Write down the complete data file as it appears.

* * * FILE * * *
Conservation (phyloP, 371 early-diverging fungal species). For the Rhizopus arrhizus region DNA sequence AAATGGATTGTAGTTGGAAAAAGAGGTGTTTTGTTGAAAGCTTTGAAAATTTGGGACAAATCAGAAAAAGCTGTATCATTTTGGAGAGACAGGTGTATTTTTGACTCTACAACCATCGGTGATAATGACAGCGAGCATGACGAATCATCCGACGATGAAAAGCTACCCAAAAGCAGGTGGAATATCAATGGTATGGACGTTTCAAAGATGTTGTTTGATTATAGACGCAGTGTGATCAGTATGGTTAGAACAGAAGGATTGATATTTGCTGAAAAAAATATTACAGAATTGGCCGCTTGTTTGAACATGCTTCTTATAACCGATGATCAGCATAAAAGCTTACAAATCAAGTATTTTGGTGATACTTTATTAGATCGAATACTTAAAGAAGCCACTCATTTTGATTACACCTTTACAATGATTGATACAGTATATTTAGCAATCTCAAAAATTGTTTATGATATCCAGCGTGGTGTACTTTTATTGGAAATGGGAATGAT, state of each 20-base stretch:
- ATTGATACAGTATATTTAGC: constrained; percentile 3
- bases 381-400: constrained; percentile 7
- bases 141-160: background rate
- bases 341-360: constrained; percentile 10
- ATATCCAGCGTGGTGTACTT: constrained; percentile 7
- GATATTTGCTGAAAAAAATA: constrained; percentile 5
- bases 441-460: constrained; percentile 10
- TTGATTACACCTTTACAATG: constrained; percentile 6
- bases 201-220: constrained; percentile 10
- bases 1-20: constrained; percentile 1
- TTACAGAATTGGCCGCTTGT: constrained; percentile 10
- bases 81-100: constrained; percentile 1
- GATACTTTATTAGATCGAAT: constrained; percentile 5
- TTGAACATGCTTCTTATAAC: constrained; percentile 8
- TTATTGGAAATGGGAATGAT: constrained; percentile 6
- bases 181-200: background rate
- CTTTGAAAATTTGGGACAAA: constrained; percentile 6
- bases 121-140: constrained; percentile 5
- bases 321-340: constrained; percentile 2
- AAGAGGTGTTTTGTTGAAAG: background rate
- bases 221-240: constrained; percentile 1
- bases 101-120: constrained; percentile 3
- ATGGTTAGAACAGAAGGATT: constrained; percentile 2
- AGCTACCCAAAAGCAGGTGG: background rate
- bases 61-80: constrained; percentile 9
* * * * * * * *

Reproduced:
Conservation (phyloP, 371 early-diverging fungal species). For the Rhizopus arrhizus region DNA sequence AAATGGATTGTAGTTGGAAAAAGAGGTGTTTTGTTGAAAGCTTTGAAAATTTGGGACAAATCAGAAAAAGCTGTATCATTTTGGAGAGACAGGTGTATTTTTGACTCTACAACCATCGGTGATAATGACAGCGAGCATGACGAATCATCCGACGATGAAAAGCTACCCAAAAGCAGGTGGAATATCAATGGTATGGACGTTTCAAAGATGTTGTTTGATTATAGACGCAGTGTGATCAGTATGGTTAGAACAGAAGGATTGATATTTGCTGAAAAAAATATTACAGAATTGGCCGCTTGTTTGAACATGCTTCTTATAACCGATGATCAGCATAAAAGCTTACAAATCAAGTATTTTGGTGATACTTTATTAGATCGAATACTTAAAGAAGCCACTCATTTTGATTACACCTTTACAATGATTGATACAGTATATTTAGCAATCTCAAAAATTGTTTATGATATCCAGCGTGGTGTACTTTTATTGGAAATGGGAATGAT, state of each 20-base stretch:
- ATTGATACAGTATATTTAGC: constrained; percentile 3
- bases 381-400: constrained; percentile 7
- bases 141-160: background rate
- bases 341-360: constrained; percentile 10
- ATATCCAGCGTGGTGTACTT: constrained; percentile 7
- GATATTTGCTGAAAAAAATA: constrained; percentile 5
- bases 441-460: constrained; percentile 10
- TTGATTACACCTTTACAATG: constrained; percentile 6
- bases 201-220: constrained; percentile 10
- bases 1-20: constrained; percentile 1
- TTACAGAATTGGCCGCTTGT: constrained; percentile 10
- bases 81-100: constrained; percentile 1
- GATACTTTATTAGATCGAAT: constrained; percentile 5
- TTGAACATGCTTCTTATAAC: constrained; percentile 8
- TTATTGGAAATGGGAATGAT: constrained; percentile 6
- bases 181-200: background rate
- CTTTGAAAATTTGGGACAAA: constrained; percentile 6
- bases 121-140: constrained; percentile 5
- bases 321-340: constrained; percentile 2
- AAGAGGTGTTTTGTTGAAAG: background rate
- bases 221-240: constrained; percentile 1
- bases 101-120: constrained; percentile 3
- ATGGTTAGAACAGAAGGATT: constrained; percentile 2
- AGCTACCCAAAAGCAGGTGG: background rate
- bases 61-80: constrained; percentile 9